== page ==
Steamboat High School’s Culture and Climate Task Force Expands to Districtwide Standing Committee

The Steamboat Springs School District Culture and Climate Task Force is looking for more people to serve as it transitions from a temporary task force to a permanent committee.

Born out of recommendations after a January 2020 investigation into the Steamboat Springs High School administration’s alleged mishandling of sexual harassment allegations, the task force has been operating for approximately 20 months and is seeking to take the next step.

“Every year, in some way, the climate and culture changes in a school because one group of students leaves and another group enters,” said Lisel Petis, former executive director of Advocates of Routt. County and community member of the working group. . “We actually discussed from day one the importance of involving the whole district.”

In August, the task force presented five goals to the Steamboat Springs School Board, the first being to restructure itself into a district-wide standing committee that includes students, staff, parents and other members of the community with no direct link to the district.

The group aims to have 20 members, with adult positions lasting two years and student positions lasting one year and the possibility of participating a second.

“You can’t work on climate and culture all of a sudden when kids turn 13,” Petis said. “They bring with them that climate and culture from their previous experience and their previous schools.”

Other goals for the committee include completing an environmental scan of the culture and climate in the district this school year, adding a high school course focused on healthy relationships, l helping to launch a high school peer program and the possibility of adding an amnesty clause to remove barriers to reporting sexual and other misconduct at school.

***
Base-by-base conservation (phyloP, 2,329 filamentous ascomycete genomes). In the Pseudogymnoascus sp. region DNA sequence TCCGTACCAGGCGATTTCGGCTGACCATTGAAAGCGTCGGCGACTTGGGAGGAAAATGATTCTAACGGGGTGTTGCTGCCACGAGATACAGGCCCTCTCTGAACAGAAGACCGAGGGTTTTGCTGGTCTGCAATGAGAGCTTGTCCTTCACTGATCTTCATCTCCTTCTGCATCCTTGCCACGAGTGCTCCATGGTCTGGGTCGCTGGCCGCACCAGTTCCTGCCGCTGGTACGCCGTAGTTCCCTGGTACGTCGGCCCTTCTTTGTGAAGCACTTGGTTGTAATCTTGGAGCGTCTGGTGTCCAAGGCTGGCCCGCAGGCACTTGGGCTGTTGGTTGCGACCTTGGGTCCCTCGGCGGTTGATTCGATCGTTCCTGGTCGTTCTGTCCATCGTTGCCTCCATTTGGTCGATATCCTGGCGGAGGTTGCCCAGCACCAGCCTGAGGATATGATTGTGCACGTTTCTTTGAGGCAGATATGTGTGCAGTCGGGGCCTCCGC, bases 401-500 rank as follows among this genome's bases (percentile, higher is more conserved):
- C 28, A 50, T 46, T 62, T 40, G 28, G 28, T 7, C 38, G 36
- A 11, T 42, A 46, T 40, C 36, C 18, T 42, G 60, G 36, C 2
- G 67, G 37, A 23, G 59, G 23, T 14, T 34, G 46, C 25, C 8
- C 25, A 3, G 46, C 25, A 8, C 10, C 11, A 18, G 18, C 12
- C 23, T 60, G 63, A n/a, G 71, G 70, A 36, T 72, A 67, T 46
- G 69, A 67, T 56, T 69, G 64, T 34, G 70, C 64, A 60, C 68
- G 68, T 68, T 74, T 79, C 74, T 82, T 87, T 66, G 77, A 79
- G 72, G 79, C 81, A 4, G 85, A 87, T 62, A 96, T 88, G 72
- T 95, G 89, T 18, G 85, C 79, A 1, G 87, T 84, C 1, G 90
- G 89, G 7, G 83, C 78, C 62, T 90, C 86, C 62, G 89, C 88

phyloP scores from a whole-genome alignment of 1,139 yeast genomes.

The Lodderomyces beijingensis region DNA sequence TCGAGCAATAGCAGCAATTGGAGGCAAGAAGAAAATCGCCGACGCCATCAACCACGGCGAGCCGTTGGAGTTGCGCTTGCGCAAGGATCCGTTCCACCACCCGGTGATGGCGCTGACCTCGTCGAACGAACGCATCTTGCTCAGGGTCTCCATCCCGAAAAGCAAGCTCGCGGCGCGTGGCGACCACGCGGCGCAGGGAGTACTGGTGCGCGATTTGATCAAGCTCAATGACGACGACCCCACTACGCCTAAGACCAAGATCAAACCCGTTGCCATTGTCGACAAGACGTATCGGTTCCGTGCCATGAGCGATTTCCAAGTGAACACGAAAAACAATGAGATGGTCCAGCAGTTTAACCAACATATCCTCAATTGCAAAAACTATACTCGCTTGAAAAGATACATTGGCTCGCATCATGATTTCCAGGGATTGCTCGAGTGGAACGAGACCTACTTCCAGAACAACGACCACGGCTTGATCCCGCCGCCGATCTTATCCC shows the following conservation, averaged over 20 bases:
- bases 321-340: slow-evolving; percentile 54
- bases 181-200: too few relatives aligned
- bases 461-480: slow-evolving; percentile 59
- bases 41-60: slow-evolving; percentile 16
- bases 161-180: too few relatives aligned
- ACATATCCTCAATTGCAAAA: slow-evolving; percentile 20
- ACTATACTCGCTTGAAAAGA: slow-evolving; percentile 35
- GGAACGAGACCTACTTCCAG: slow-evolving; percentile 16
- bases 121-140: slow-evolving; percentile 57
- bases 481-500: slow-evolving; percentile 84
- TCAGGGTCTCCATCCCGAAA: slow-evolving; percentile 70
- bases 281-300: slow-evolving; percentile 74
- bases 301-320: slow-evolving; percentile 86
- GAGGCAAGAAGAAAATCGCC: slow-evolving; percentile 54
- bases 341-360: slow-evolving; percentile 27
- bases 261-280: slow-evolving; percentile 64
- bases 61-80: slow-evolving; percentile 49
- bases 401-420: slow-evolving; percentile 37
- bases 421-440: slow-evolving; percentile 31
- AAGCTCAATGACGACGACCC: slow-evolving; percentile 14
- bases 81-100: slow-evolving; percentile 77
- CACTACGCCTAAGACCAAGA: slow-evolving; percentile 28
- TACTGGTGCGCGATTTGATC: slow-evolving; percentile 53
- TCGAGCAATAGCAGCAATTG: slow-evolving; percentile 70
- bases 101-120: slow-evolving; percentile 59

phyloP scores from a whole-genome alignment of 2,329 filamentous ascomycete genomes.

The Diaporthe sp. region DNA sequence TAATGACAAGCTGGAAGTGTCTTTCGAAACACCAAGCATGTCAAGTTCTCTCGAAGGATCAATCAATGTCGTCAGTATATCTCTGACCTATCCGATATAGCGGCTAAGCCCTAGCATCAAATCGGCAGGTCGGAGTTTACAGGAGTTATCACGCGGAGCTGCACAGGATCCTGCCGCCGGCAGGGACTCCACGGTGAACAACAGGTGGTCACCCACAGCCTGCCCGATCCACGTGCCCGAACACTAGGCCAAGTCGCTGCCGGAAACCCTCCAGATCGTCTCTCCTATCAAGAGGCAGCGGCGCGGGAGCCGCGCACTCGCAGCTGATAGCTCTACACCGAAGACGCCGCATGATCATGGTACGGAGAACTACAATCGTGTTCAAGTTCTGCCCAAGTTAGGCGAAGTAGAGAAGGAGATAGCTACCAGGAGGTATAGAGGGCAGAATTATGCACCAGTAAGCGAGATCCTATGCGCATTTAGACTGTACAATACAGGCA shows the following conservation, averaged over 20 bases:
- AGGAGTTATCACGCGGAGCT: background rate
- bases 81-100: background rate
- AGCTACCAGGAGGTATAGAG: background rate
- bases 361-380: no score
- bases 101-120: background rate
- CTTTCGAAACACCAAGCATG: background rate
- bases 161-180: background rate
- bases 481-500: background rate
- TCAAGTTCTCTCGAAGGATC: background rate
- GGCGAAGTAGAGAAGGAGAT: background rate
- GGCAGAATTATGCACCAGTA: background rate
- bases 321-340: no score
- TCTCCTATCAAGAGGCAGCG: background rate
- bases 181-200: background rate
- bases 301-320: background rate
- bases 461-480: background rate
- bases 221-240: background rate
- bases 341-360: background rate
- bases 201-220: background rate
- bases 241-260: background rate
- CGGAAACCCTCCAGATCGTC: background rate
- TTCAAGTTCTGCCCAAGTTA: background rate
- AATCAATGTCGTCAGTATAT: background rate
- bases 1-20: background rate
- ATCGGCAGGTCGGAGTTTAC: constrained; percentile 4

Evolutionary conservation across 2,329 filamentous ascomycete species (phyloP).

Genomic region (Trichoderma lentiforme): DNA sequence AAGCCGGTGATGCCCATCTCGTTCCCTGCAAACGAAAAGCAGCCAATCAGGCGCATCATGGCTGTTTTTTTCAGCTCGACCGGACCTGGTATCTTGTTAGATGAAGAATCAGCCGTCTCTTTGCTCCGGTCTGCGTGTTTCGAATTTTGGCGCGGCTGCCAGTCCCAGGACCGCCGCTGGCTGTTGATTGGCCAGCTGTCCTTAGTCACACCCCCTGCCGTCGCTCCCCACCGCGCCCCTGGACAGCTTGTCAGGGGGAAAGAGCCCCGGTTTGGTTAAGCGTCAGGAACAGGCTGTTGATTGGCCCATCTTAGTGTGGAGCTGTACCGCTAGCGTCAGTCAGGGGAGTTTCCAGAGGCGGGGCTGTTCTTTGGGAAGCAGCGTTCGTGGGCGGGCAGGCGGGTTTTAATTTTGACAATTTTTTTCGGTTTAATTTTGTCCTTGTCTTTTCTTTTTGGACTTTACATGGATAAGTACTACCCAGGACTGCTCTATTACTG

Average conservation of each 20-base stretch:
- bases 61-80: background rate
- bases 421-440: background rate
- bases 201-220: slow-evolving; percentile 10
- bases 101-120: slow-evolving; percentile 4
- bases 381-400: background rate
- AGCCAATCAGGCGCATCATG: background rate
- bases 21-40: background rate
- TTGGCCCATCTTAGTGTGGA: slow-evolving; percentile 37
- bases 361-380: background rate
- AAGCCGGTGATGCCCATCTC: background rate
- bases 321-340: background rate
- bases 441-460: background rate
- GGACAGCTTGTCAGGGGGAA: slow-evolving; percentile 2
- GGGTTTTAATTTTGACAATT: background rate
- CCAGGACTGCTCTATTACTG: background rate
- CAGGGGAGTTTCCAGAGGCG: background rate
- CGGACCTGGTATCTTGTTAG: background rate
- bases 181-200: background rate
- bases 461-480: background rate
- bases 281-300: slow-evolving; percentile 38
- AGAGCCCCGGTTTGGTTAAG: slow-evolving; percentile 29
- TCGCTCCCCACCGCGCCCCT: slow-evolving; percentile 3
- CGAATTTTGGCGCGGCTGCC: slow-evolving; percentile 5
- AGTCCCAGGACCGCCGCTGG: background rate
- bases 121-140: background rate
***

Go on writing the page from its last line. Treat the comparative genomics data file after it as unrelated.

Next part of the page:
“Really what we’ve done so far is we’ve gotten approval to move forward on several projects coming this year, we’re approved to move forward, I think, that’s where we’re really going to have our impact,” said Jammie Sabin, a task force member who had three daughters in the district.

Sabin said he’s particularly excited about the peer-to-peer program, where students will work together to discuss issues ranging from bullying to sexual harassment and assault.

Environmental scanning will be done regularly, conducted by a third party, and will include interviews with students and staff, as well as surveys, Sabin said.

“Really collecting real qualitative and quantitative data to measure what’s going well and what’s not,” said Meghan Hanson-Peters, a social studies professor in the district and a member of the task force.

Sabin said the aim of the analysis is “to get an idea of ​​what concerns children have right now so that we can try to put systems in place to help them.”

Not everyone believes the task force did enough, fast enough in response to the investigation, and Sabin said he wanted to see action immediately.

“I see you’ve spent time on it, if you’re trying not to put a band-aid on something, but actually try to make substantive changes. It takes a lot of planning, a lot of coordination,” Sabin said. “Now we’re poised to start embracing real change over the coming year, and that’s what excites me.”

Some students are planning a protest at parent-teacher conferences on Thursday, saying they don’t think enough has been done to address the problem.

“Super proud to hear they’re doing it; I’m a big fan of people empowering their own voice,” Petis said. “But really, I would like to see them get involved in the committee. That’s where they could make a lot of changes.

Petis said the school board and district administration have been very engaged in the work of the task force, and she believes that if a time comes where the district needs to pay someone to handle this, the board would support it.

“Hopefully that can be a pretty easy question,” Petis said. “Just having membership for (the environmental scan) means the district is open. They are not going to just hide these things and they are open to making sure students are taken care of.

Hanson-Peters said they are looking for people to join the committee who represent different facets of the community, are open-minded and support building a culture and climate of respect, trust and safety. in the district.

“Someone who can commit for the time, who will speak up at meetings, and then I think we’re definitely looking for diverse perspectives,” Petis said of who they’re looking for on the committee, “… so that when we are looking for solutions, there is not only one voice that says it.

Carol C. Reed